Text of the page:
Misericordia University will host a series of special events throughout January and February to celebrate the birthday of Dr. Martin Luther King, Jr. and recognize February as Black History Month.
Misericordia University will launch the celebration on Monday, Jan. 21, with an ecumenical prayer service calling for peace and understanding in the world. The service at 12 p.m. in the University Chapel in Mercy Hall will feature traditional prayer offerings and blessings by leaders from numerous faiths and religious traditions. Coordinators are Sister Jean Messaros, RSM, vice president for Mission Integration, who will represent the Mercy Catholic tradition, and Rev. Jim Calderone, OFM, Ed.D., professor emeritus of social work, who will represent the Independent Catholic tradition.
On Monday, Feb. 11, the university will present the film, "King in the Wilderness," the first of two films on race, at 6 p.m. in Lemmond Theater in Walsh Hall. A discussion, under the direction of Ryan Watson, Ph.D., assistant professor of film and visual media in the Department of Fine Arts, will follow. Directed by Peter Kunhardt, the 2018 HBO film offers a portrait of King during the last years of his life, from his part in the Voting Rights Act of 1965 to his assassination in 1968.
On Wednesday, Jan. 23, the Northeast Pennsylvania Ethics Institute at Misericordia University will sponsor the panel discussion, "Immigration in Central America," at 5 p.m. in Alden Trust Room 219 of Sandy and Marlene Insalaco Hall. The panel will address immigration issues in the United States in the context of building and nurturing Dr. King's "Beloved Community." Immigration is one of the critical concerns of the Sisters of Mercy, who founded Misericordia in 1924.
The panel includes Rodrigo Gereda, a Guatemala native who has lived in Mexico, and is a trained conflict mediator and advocate for justice in the local Latino community. Panelist Maria Vega is the mother of two teenagers forced to leave her home, profession and extended family due to the lack of food available for her children. Panelist Arisa Lucia Gereda lived in Central America for two years following an extensive fellowship from Vassar College and has firsthand knowledge of people who feel their only option is to walk across the continent in search of asylum. In addition, Sister Mary Ellen Brody, RSM, has lived and ministered in Honduras and on the United States border with Mexico, and has extensive experience in the field of Central American and Latin American immigration. Dr. Calderone, director of the Ethics Institute, will serve as moderator for the program.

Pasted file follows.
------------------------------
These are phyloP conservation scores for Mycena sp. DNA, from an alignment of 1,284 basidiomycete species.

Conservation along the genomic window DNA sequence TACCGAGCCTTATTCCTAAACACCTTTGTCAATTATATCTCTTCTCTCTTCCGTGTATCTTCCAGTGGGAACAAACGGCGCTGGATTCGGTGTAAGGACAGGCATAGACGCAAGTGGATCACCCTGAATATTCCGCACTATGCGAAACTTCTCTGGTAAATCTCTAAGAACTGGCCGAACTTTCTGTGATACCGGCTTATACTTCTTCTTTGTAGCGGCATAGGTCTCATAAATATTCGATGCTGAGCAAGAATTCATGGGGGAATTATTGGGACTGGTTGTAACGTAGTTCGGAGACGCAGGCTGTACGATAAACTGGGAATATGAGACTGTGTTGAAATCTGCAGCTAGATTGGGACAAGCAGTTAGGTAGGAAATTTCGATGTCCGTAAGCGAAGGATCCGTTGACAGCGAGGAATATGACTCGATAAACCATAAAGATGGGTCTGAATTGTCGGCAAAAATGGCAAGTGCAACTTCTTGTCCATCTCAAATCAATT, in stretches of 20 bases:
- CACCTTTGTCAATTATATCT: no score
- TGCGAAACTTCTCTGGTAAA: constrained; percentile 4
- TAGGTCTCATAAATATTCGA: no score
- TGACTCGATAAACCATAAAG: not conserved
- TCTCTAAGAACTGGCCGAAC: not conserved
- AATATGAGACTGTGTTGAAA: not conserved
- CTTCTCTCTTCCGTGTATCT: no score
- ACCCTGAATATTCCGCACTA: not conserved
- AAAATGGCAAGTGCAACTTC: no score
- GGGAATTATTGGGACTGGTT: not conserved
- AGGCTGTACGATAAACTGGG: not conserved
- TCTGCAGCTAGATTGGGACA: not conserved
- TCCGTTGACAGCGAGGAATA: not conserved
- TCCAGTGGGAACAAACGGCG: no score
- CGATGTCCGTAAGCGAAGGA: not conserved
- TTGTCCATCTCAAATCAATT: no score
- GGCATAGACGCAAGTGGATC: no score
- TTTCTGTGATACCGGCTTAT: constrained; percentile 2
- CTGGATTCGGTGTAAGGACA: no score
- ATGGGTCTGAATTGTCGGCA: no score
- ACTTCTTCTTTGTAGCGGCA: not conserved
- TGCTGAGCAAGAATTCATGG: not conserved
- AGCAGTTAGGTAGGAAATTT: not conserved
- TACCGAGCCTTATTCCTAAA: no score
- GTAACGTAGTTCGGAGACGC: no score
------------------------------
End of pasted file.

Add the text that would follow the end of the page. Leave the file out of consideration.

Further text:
The program, "Human Trafficking: A Survivor's Story," will be presented on Thursday, Jan. 24 at 12:30 p.m. in Huntzinger and Alden Trust Rooms 218-219 of Insalaco Hall. Speaker Evelyn Chumbow, an activist against modern day slavery and a survivor of human trafficking, will share her experiences. A native of the West African nation of Cameroon, Chumbow was sent by her parents to the United States to receive an education, but was held as a personal slave. After seven years in captivity, Chumbow escaped, enrolled in GED courses and attended community college. She currently studies homeland security at the University of Maryland University College. Her trafficker has been jailed for his actions. Chumbow has been featured on CNN and ABC regarding her trafficking experiences.
Throughout MLK Week, participants are encouraged to tweet their own pledges or Dr. King-inspired thoughts with the hashtag, #MUDream, and to tag @MisericordiaU.
Misericordia will observe February as Black History Month beginning on Friday, Feb. 15, with the presentation, "Is Everyone Racist? Understanding Subtle Prejudice in the U.S. Today." The talk by Wind Goodfriend, Ph.D., is at 12 p.m. in Lemmond Theater in Walsh Hall. Dr. Goodfriend is a social psychology professor who will discuss various forms of racism and how psychology attempts to measure racism in increasingly implicit ways. The talk will feature research that asks whether racism is simply part of being human – and if so, what solutions psychology can offer.
Dr. Goodfriend is a professor of psychology and the assistant dean of graduate programs at Buena Vista University, Storm Lake, Iowa, where she has earned the Faculty of the Year award three times. She has produced three textbooks through Sage Publications, and has written dozens of scholarly book chapters and journal articles on issues of prejudice, relationship violence, and the overlap between psychology research and popular culture.
The second of two films on race, "I Am Not Your Negro," will be screened on Wednesday, Feb. 20 at 6 p.m. in Lemmond Theater in Walsh Hall. In 1979, author and social critic James Baldwin wrote a letter to his literary agent describing his next project, "Remember This House." The book was to be a revolutionary, personal account of the lives and assassinations of three of his close friends: Medgar Evers, Malcolm X and Martin Luther King, Jr. At the time of Baldwin's death in 1987, he left behind only 30 completed pages of the manuscript. Filmmaker Raoul Peck envisions the book James Baldwin never finished in the 2016 Academy Award-nominated film.
For more information about the events scheduled for Dr. Martin Luther King Week and Black History Month, please contact the Mission Integration Office at (570) 674-1877 or visit www.misericordia.edu/mlk.